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It occurred to me that at this point money is more important than life. Take DAT and abortion. Technology created both — technology is not a God-/natural-given right. But women can have abortions — technology is not withheld from them. But with DAT, first we were not allowed to sell it in the U.S. because one could copy compact discs and take money away from the industry — if we ever receive it, we will not be able to tape from tape to tape, so again, technology is withheld. When it is a question of life and death, we are given the ability to kill, but when faced with a money-making proposition, and a money-jeopardizing situation, we are not allowed to have access to the money-jeopardizing technology — fuck everyone you mother-fucking bastards… how long do we let it go on? Placid bastards. { I died on the first hill I saw. } — [ Calvary, was it? ] — { No, they never came. } — [ Peaches bit her lip, muttering creative condemnations imperceptibly thrust at the cis-gendered cashier contentedly swiping through counterfeit portraits of pin-up blow-job dolls. ]

Photo by Garin Chadwick on Unsplash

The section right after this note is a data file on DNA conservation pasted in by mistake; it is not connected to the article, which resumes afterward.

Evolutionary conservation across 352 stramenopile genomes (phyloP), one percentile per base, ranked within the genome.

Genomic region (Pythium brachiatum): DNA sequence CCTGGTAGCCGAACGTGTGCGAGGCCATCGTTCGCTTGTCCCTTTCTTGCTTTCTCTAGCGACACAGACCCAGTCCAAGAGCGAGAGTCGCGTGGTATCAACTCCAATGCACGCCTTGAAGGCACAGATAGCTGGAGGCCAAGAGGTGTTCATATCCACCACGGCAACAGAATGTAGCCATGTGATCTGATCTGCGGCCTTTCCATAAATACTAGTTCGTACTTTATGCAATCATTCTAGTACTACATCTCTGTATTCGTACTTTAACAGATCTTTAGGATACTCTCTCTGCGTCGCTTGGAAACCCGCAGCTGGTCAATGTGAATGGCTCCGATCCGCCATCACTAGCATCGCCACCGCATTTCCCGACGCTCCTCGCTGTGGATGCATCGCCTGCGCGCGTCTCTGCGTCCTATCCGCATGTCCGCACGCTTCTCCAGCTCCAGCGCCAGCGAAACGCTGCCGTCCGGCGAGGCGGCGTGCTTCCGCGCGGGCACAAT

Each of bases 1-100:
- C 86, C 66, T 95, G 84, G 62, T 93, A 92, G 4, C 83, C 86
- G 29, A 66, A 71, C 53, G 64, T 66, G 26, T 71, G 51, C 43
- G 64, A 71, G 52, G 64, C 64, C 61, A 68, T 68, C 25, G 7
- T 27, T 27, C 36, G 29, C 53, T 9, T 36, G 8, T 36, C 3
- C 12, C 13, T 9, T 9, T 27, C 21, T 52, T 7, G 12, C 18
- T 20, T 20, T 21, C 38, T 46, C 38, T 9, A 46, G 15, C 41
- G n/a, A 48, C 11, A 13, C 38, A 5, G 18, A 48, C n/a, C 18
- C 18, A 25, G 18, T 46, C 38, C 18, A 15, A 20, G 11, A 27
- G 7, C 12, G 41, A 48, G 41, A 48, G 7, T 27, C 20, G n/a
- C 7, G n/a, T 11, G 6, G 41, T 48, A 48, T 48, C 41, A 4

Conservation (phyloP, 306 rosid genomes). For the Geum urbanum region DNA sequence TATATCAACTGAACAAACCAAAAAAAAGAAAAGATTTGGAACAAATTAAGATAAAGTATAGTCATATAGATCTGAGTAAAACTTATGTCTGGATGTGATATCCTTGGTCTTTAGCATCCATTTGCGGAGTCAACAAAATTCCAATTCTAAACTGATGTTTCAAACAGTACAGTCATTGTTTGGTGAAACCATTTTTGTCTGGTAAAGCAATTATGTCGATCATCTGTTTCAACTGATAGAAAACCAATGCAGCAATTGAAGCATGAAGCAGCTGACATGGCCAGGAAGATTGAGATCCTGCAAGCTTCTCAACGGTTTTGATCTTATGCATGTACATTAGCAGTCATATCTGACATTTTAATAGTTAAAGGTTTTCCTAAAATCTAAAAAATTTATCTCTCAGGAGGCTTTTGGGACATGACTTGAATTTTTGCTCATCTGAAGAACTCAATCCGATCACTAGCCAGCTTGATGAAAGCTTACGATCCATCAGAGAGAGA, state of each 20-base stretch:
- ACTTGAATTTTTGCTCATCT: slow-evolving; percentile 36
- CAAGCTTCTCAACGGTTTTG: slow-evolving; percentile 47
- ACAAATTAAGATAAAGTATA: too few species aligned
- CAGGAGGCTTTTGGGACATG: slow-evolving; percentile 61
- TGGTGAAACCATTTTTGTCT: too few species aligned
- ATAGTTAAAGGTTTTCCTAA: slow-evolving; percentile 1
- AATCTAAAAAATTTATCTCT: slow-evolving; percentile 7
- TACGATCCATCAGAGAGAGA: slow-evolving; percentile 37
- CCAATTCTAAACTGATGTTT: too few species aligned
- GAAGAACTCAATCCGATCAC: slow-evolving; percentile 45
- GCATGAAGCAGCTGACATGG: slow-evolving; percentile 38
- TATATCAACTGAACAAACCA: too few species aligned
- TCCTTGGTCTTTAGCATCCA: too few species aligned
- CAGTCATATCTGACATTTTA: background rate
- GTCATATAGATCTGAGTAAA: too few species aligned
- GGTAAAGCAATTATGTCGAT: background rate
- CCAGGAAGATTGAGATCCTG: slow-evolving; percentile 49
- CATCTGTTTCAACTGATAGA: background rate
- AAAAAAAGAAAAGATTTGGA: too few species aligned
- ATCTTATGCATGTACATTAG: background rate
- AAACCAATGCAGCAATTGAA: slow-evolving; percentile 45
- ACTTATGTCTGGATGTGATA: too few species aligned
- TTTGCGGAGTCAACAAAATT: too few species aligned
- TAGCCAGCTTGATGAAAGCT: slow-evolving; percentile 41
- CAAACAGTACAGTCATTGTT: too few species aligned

Just reading scarce excerpts of Nietzsche and heard him recount some life experience, and it seems as though he never lived as if he never breathed, never held a woman tight to his side for security, or cried into his pillow with the dismay of humanity, [ She slammed her Skor bar down on the countertop to both command his attention to the transaction at hand and crack it into sticky “fun-size” pieces. ] went on sunny picnic walks with a prospective love in the heat of a summer park and roiling brook. [ With her eyes locked on his swept mop of sinister rat-black hair she guzzled an upturned Sobe bottle of sugary green tea, pleading for the effect of the caffeine. ] To hold a clammy hand and smile — false or/and true. [ In a drug-languid unveiling of acne craters, he put down his device and stared back at her. ] Never walked amongst a deep crowd and wonder how to fight back at a core enemy when there are so many empty faces silently begging for their mercy. [ “Yeah.” His sleek hairdo collapsed as a torn fan across his unfazed left eye, as if aware of its inevitability, as if preparing for it, “you’re going to have to pay for that.” ] He may not have ever worn a mustache or a ragged beard and rashed himself with a sharp straight-edge. [ The game of visual chicken was played masterfully by both parties: she, tippling the bottle ever higher let the liquid rush ever-faster in gravity’s favor, he, “Even if you drink it all.” while attempting to pierce through her cat-mascara quaverings with each swallow. ] Or played some ball out in the backyard with a grandfather, missing, loving, loving. [ Something hidden and inharmonious deep within the belly of the universe shifted — nearly imperceptibly — and Peaches couldn’t maintain her multi-task juggling act, so like a leg jabbing its way out of sleepful neglect, the gulps of highly-synthesized tea grew from a tickle to tsunami in fractions of seconds, and she involuntarily doubled over and spat her remaining mouthful against the dangling plexiglass barrier, showering the candy display cases, the EZ-Clean-coated Formica, and, in slashes up and down, the cashier’s cotton shirt. ] I have done all these things and I think as well; I am not only a creature of thoughts devoid of life experience, I love the aesthetic as well as the ugly | I hate both as well | [ Foul invectives, bills and paper towels as mops, and a frantic flick-whisking of flannel were accompanied by Peaches’ continued coughing as she braced herself, leaning over the stadium box-tiers of colorful confection wrappers. ] I am a person first and foremost, one day something will take that away from me, and all that will be left are my many words, thoughts, and deeds — please remember of me also the way you are — the sun you see, the wind you breathe in casually, the sick illness you fell into come sprinkling wintertime. [ With tears welling in her eyes, Peaches regained composure by marshalling a force of will and with a pained look back at the sticky and livid cashier that said “I’m sorta sorry,” she ran out of the store, the automatic glass swishing its closure after her. ] Love as often as you hate — hate as often as you love. { You’re gonna have to pay for that, bitch! } We create paradox, not balance.

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